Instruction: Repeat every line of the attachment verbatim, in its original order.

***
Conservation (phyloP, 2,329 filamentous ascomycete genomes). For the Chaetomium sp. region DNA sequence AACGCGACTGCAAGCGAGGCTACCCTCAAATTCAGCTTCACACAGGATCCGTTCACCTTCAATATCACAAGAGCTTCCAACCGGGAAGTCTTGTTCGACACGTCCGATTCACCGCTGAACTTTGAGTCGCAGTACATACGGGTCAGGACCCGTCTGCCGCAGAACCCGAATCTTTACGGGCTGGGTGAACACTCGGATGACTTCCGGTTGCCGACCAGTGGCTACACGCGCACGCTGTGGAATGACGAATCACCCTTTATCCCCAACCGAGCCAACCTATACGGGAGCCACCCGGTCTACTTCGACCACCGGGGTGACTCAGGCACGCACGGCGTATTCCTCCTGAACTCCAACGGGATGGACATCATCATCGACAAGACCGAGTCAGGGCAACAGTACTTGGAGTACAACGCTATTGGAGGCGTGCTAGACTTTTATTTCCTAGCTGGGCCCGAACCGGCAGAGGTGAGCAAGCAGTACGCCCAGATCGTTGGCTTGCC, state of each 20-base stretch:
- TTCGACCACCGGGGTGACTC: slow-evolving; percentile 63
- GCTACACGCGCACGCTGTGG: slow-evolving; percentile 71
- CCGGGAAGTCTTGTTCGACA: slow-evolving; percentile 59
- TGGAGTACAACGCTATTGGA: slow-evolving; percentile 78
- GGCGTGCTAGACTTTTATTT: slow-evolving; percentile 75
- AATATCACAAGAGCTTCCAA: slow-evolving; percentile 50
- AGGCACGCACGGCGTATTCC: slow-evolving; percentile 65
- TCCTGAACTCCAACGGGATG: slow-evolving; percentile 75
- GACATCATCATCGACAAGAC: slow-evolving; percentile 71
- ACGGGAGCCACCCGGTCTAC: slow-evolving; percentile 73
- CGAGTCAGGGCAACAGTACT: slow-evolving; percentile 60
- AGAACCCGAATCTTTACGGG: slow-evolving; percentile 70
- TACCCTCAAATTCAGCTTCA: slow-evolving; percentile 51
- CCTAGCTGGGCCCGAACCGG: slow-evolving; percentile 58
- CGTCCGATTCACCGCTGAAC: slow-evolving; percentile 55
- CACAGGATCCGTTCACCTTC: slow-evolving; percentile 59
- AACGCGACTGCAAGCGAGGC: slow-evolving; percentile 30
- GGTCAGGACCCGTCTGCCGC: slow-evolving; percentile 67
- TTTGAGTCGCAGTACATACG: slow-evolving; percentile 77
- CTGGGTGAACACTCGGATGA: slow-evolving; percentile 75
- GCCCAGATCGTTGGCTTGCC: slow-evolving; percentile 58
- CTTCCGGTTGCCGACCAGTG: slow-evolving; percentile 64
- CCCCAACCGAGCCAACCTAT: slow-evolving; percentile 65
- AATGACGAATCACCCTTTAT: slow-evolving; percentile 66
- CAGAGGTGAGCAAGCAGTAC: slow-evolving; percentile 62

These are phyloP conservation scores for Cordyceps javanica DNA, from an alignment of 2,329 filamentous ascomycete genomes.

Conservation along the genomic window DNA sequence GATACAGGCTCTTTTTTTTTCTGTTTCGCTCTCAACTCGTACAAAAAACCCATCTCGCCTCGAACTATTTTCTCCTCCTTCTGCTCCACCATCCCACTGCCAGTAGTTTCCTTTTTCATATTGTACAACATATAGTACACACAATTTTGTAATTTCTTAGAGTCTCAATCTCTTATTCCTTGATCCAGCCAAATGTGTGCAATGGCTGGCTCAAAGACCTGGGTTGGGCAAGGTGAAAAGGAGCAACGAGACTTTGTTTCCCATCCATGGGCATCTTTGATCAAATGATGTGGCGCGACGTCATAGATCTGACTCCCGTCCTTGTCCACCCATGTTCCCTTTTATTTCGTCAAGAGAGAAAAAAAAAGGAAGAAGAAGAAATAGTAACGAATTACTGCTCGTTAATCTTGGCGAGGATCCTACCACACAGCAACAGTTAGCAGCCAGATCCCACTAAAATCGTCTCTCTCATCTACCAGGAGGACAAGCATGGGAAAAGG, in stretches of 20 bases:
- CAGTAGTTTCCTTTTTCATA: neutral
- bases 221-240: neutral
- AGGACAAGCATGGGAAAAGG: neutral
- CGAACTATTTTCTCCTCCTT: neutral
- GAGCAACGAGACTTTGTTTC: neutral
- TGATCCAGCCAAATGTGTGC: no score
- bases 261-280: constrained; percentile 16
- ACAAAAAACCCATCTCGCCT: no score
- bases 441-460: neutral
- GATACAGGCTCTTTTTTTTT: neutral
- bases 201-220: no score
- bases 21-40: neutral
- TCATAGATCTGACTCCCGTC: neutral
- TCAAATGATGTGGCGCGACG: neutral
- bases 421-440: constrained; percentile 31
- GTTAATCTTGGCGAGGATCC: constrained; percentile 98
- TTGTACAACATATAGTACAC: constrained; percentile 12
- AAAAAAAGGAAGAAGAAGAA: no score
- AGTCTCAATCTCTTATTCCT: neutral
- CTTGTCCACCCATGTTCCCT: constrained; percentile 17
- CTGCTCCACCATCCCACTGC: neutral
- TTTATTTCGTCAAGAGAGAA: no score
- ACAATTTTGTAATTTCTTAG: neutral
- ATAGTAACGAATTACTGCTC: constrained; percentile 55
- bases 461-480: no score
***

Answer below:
Conservation (phyloP, 2,329 filamentous ascomycete genomes). For the Chaetomium sp. region DNA sequence AACGCGACTGCAAGCGAGGCTACCCTCAAATTCAGCTTCACACAGGATCCGTTCACCTTCAATATCACAAGAGCTTCCAACCGGGAAGTCTTGTTCGACACGTCCGATTCACCGCTGAACTTTGAGTCGCAGTACATACGGGTCAGGACCCGTCTGCCGCAGAACCCGAATCTTTACGGGCTGGGTGAACACTCGGATGACTTCCGGTTGCCGACCAGTGGCTACACGCGCACGCTGTGGAATGACGAATCACCCTTTATCCCCAACCGAGCCAACCTATACGGGAGCCACCCGGTCTACTTCGACCACCGGGGTGACTCAGGCACGCACGGCGTATTCCTCCTGAACTCCAACGGGATGGACATCATCATCGACAAGACCGAGTCAGGGCAACAGTACTTGGAGTACAACGCTATTGGAGGCGTGCTAGACTTTTATTTCCTAGCTGGGCCCGAACCGGCAGAGGTGAGCAAGCAGTACGCCCAGATCGTTGGCTTGCC, state of each 20-base stretch:
- TTCGACCACCGGGGTGACTC: slow-evolving; percentile 63
- GCTACACGCGCACGCTGTGG: slow-evolving; percentile 71
- CCGGGAAGTCTTGTTCGACA: slow-evolving; percentile 59
- TGGAGTACAACGCTATTGGA: slow-evolving; percentile 78
- GGCGTGCTAGACTTTTATTT: slow-evolving; percentile 75
- AATATCACAAGAGCTTCCAA: slow-evolving; percentile 50
- AGGCACGCACGGCGTATTCC: slow-evolving; percentile 65
- TCCTGAACTCCAACGGGATG: slow-evolving; percentile 75
- GACATCATCATCGACAAGAC: slow-evolving; percentile 71
- ACGGGAGCCACCCGGTCTAC: slow-evolving; percentile 73
- CGAGTCAGGGCAACAGTACT: slow-evolving; percentile 60
- AGAACCCGAATCTTTACGGG: slow-evolving; percentile 70
- TACCCTCAAATTCAGCTTCA: slow-evolving; percentile 51
- CCTAGCTGGGCCCGAACCGG: slow-evolving; percentile 58
- CGTCCGATTCACCGCTGAAC: slow-evolving; percentile 55
- CACAGGATCCGTTCACCTTC: slow-evolving; percentile 59
- AACGCGACTGCAAGCGAGGC: slow-evolving; percentile 30
- GGTCAGGACCCGTCTGCCGC: slow-evolving; percentile 67
- TTTGAGTCGCAGTACATACG: slow-evolving; percentile 77
- CTGGGTGAACACTCGGATGA: slow-evolving; percentile 75
- GCCCAGATCGTTGGCTTGCC: slow-evolving; percentile 58
- CTTCCGGTTGCCGACCAGTG: slow-evolving; percentile 64
- CCCCAACCGAGCCAACCTAT: slow-evolving; percentile 65
- AATGACGAATCACCCTTTAT: slow-evolving; percentile 66
- CAGAGGTGAGCAAGCAGTAC: slow-evolving; percentile 62

These are phyloP conservation scores for Cordyceps javanica DNA, from an alignment of 2,329 filamentous ascomycete genomes.

Conservation along the genomic window DNA sequence GATACAGGCTCTTTTTTTTTCTGTTTCGCTCTCAACTCGTACAAAAAACCCATCTCGCCTCGAACTATTTTCTCCTCCTTCTGCTCCACCATCCCACTGCCAGTAGTTTCCTTTTTCATATTGTACAACATATAGTACACACAATTTTGTAATTTCTTAGAGTCTCAATCTCTTATTCCTTGATCCAGCCAAATGTGTGCAATGGCTGGCTCAAAGACCTGGGTTGGGCAAGGTGAAAAGGAGCAACGAGACTTTGTTTCCCATCCATGGGCATCTTTGATCAAATGATGTGGCGCGACGTCATAGATCTGACTCCCGTCCTTGTCCACCCATGTTCCCTTTTATTTCGTCAAGAGAGAAAAAAAAAGGAAGAAGAAGAAATAGTAACGAATTACTGCTCGTTAATCTTGGCGAGGATCCTACCACACAGCAACAGTTAGCAGCCAGATCCCACTAAAATCGTCTCTCTCATCTACCAGGAGGACAAGCATGGGAAAAGG, in stretches of 20 bases:
- CAGTAGTTTCCTTTTTCATA: neutral
- bases 221-240: neutral
- AGGACAAGCATGGGAAAAGG: neutral
- CGAACTATTTTCTCCTCCTT: neutral
- GAGCAACGAGACTTTGTTTC: neutral
- TGATCCAGCCAAATGTGTGC: no score
- bases 261-280: constrained; percentile 16
- ACAAAAAACCCATCTCGCCT: no score
- bases 441-460: neutral
- GATACAGGCTCTTTTTTTTT: neutral
- bases 201-220: no score
- bases 21-40: neutral
- TCATAGATCTGACTCCCGTC: neutral
- TCAAATGATGTGGCGCGACG: neutral
- bases 421-440: constrained; percentile 31
- GTTAATCTTGGCGAGGATCC: constrained; percentile 98
- TTGTACAACATATAGTACAC: constrained; percentile 12
- AAAAAAAGGAAGAAGAAGAA: no score
- AGTCTCAATCTCTTATTCCT: neutral
- CTTGTCCACCCATGTTCCCT: constrained; percentile 17
- CTGCTCCACCATCCCACTGC: neutral
- TTTATTTCGTCAAGAGAGAA: no score
- ACAATTTTGTAATTTCTTAG: neutral
- ATAGTAACGAATTACTGCTC: constrained; percentile 55
- bases 461-480: no score